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Journal Article

Citation

Farah NM, Saw Yee T, Mohd Rasdi HF. Int. J. Environ. Res. Public Health 2019; 16(23): e16234750.

Affiliation

Program of Occupational Therapy, Faculty of Health Sciences, Universiti Kebangsaan Malaysia, 50300 Kuala Lumpur, Malaysia.

Copyright

(Copyright © 2019, MDPI: Multidisciplinary Digital Publishing Institute)

DOI

10.3390/ijerph16234750

PMID

31783607

Abstract

(1) Background: The Pittsburgh Sleep Quality Index (PSQI) is a useful tool for the assessment of subjective sleep quality in non-clinical and clinical settings. This study aimed to determine sleep quality in a general Malaysian adult population using a validated Malay version of the Pittsburgh sleep quality index (PSQI-M); (2) Methods: The original PSQI was translated into Malay following forward and backward translation guidelines. The final Malay version was administered to a sample of healthy working adults (n = 106; mean age: 35.3 ± 7.6 years) without history of sleep disorders. Reliability and agreement were assessed using Cronbach's alpha, intra-class correlations coefficient (ICC), standard error of measurement (SEM), and Bland-Altman plot. Convergent validity of PSQI-M was examined with the Malay version of Epworth sleepiness scale (ESS-M) using Pearson's correlation coefficient; (3) Results: Overall mean PSQI global score was 5.25 ± 1.85. About 45% of the sample had PSQI global score >5, indicating poor sleep quality. Total sleep duration per night was 5.95 ± 1.05 h, below the recommended amount. Sleep quality seems to be affected by age but not gender. Internal consistency as measured by Cronbach's alpha in the whole sample was 0.74, with test-retest reliability (ICC) of 0.58 and SEM of 1.34. The PSQI test-retest scores indicated that most of the respondents (90%) lay within the 95% limits of agreement. The PSQI-M also showed significant correlation with ESS-M scores (r = 0.37, p < 0.01); (4) Conclusion: The PSQI-M showed acceptable reliability and is valid to be used in a general Malaysian adult population.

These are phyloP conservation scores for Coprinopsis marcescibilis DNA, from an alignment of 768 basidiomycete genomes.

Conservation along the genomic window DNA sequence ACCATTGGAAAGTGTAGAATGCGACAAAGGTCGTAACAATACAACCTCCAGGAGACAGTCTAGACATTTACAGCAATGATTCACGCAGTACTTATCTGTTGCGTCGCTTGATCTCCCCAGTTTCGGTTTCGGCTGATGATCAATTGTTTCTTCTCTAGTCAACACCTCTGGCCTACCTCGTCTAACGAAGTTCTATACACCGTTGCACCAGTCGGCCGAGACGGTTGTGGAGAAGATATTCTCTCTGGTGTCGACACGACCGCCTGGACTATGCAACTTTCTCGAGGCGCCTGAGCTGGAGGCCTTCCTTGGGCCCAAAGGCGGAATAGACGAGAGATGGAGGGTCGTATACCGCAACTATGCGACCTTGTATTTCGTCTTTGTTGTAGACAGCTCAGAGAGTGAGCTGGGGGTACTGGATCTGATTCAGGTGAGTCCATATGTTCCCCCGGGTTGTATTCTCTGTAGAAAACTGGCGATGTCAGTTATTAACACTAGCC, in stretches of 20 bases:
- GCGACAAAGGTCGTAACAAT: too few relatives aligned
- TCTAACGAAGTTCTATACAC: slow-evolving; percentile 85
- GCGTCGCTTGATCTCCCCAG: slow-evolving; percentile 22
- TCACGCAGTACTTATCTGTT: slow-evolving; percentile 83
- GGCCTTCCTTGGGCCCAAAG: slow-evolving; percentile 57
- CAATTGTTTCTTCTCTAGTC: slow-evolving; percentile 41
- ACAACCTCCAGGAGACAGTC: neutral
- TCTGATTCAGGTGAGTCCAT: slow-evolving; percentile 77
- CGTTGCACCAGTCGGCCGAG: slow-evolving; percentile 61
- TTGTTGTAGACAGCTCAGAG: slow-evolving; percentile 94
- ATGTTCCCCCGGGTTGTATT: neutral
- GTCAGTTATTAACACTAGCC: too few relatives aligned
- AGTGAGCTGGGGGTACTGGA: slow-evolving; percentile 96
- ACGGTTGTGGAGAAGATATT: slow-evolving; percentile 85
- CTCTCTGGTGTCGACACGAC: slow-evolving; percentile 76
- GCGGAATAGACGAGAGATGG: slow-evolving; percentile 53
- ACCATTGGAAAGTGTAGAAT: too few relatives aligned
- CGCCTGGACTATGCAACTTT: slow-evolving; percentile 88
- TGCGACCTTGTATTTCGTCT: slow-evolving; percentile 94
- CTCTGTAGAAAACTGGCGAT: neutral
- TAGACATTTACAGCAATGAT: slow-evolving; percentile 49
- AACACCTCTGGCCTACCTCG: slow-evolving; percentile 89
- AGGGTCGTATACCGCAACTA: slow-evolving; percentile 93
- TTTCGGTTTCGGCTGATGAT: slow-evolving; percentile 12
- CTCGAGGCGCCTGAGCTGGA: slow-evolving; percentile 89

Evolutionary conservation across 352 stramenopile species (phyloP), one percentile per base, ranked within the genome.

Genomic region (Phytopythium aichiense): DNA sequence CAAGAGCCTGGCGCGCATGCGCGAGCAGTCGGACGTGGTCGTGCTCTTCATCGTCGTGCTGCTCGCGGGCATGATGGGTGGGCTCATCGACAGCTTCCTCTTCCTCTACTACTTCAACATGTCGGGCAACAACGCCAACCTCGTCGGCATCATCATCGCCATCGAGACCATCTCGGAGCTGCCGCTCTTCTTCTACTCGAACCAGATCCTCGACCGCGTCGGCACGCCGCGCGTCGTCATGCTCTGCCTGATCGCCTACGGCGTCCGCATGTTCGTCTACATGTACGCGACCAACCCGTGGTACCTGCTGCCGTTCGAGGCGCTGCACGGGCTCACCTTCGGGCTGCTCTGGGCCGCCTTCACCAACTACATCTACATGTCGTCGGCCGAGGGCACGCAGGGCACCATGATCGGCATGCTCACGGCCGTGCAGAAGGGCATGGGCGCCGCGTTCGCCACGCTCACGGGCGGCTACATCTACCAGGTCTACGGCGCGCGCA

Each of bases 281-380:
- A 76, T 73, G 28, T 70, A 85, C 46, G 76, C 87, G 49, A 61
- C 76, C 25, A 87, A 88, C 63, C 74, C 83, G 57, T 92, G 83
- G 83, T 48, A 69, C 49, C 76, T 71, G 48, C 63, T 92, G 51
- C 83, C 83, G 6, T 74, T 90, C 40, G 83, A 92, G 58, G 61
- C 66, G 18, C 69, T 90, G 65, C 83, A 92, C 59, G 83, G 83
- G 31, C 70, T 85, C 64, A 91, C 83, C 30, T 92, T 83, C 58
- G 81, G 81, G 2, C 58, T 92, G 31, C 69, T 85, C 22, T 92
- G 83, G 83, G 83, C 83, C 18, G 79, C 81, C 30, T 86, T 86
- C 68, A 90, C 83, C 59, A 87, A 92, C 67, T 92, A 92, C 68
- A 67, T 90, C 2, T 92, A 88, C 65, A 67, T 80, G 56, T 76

FINDINGS also indicate that a majority of the adults in our sample were experiencing inadequate sleep, thus further research is needed to identify the factors associated with poor sleep quality.


Language: en

Keywords

psychometric properties; reliability; translation; validation; working adults

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